We’ve been talking a lot about failure lately. But here’s what to do when it all comes together.
There are many, many posts that deal with getting up eight times after falling down seven. But sooner or later, it’s bound to come together. A plan gets well-executed. The wild card comes through. The pass is completed. The heist succeeds. The good guy gets the girl and for just one fleeting moment, all seems well and right in the world.
Everyone who’s tasted success understands the powerful allure of the victory cry.
On this Super Bowl Sunday, we’re going to see some success. We’re going to see men in endzones. We’re going to see, first hand, how professionals deal with success. We’re going to see fans on both sides exalted…and disappointed. For every triumph, there must be someone or something who was triumphed over. Success presents a unique opportunity in how both friends and enemies remember our victory.
It’s been a long-fabled ritual of scoring a touchdown in American Football of the “Touchdown Dance.” Having just scored, the scorer proceeds to execute some signature move of theirs to a crowd of fans screaming in exultation, or calling for their demise.
While I was never big into sports myself, when I was first published, I was on cloud nine. As an aspiring writer, being granted a new audience was an incredibly euphoric experience, comparable to climbing a mountain and looking out at a horizon of possibilities—or, say, scoring a touchdown.
But here’s the secret to scoring touchdowns: there’s still the rest of the game to play.
I had been working on headstand for the first few months after I began my regular yoga practice. Every week, I would be in class with my teacher, and as other students flipped their legs agilely into the air, I fluttered and floundered and flipped over myself. One day, in a solo practice just playing around, I suddenly found myself balanced and perched in the elusive inversion. Oddly enough, I felt very little euphoria. This thing, this goal, this landmark that I had set for myself had just been passed, but it already felt so distant. I had already accepted the truth of this success. I finished my practice, packed up, and went about my day.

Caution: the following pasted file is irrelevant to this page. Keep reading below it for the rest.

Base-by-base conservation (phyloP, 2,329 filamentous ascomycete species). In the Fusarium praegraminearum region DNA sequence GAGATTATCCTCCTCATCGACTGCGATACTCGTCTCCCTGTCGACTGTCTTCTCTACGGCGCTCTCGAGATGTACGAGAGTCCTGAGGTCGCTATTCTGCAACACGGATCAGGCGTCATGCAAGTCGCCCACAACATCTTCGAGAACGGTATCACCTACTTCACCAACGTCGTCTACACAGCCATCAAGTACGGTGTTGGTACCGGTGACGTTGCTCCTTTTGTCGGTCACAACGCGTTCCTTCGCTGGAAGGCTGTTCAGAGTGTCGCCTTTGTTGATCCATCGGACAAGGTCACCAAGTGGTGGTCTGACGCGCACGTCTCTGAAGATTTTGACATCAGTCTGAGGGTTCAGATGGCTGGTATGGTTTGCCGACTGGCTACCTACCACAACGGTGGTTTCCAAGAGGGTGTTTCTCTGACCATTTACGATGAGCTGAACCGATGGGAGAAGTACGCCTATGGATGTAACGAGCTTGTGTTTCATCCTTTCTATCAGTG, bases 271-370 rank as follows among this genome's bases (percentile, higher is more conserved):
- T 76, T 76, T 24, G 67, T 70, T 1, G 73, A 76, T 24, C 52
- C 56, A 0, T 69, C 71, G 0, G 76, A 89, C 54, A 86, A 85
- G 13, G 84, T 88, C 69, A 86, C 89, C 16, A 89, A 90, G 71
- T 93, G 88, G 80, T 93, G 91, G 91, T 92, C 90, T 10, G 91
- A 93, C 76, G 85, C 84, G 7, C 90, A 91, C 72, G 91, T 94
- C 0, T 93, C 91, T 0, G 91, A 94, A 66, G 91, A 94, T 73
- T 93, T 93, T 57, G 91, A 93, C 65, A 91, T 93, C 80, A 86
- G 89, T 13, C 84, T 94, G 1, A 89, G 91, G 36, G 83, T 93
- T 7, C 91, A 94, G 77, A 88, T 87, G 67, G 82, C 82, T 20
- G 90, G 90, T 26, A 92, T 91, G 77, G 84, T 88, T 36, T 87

An acting teacher once instructed my class that in cases where we found ourselves in the endzone, it was best to simply hand the ball back to the referee and return to the sidelines; the job done, it was our place to go back and wait to be tapped again.
There is no gloating, no dancing and no ego; just a man seemingly doing his job.
Think about it this way: if a person has to take pictures and share with the world that they’re going to a yoga class like it’s a huge endeavor, then they haven’t been going to classes long enough. If, in football, a player feels an urge to boogie down in the endzone, then their ego is not letting them see the larger game as a whole. Yoga, like football, is not a thing one succeeds at, marks off a list and then goes about the rest of their life; yoga, like scoring touchdowns, is only a mark of a much larger, longer battle being fought. It’s a way of life, peppered with success—and failure.
When I was first published, I simply read the article I’d written a few times, and then I got started on writing the next one. I’m not out there to make everything I write a touchdown; I just write. It’s what I do. I can’t stop, but every now and then, I find myself in the endzone with a well-received piece, wondering what to do next.
Don’t succeed at business; make success the business, and then go about that business. On those days where you find yourself standing in the endzone wondering what to do next, the answer is simple: hand the ball back to the ref as if to say, “I’ll see you again soon.”
Kevin Macku is a 20-something fledgeling yogi with a love of words. He is a trained actor who occasionally appears in local movies and on stage. His preferred methods of expression are based in movement: Suzuki’s Training for the Classical Actor, Viewpoints and Butoh to name a few, all of which benefit from the practice of yoga. In the midst of a rigorous physical practice, he discovered he was undergoing a spiritual transformation, and began to document the experience. These entries can be found at http://doafy.posterous.com/. Kevin himself can be reached at [email protected].
Ed: Kate Bartolotta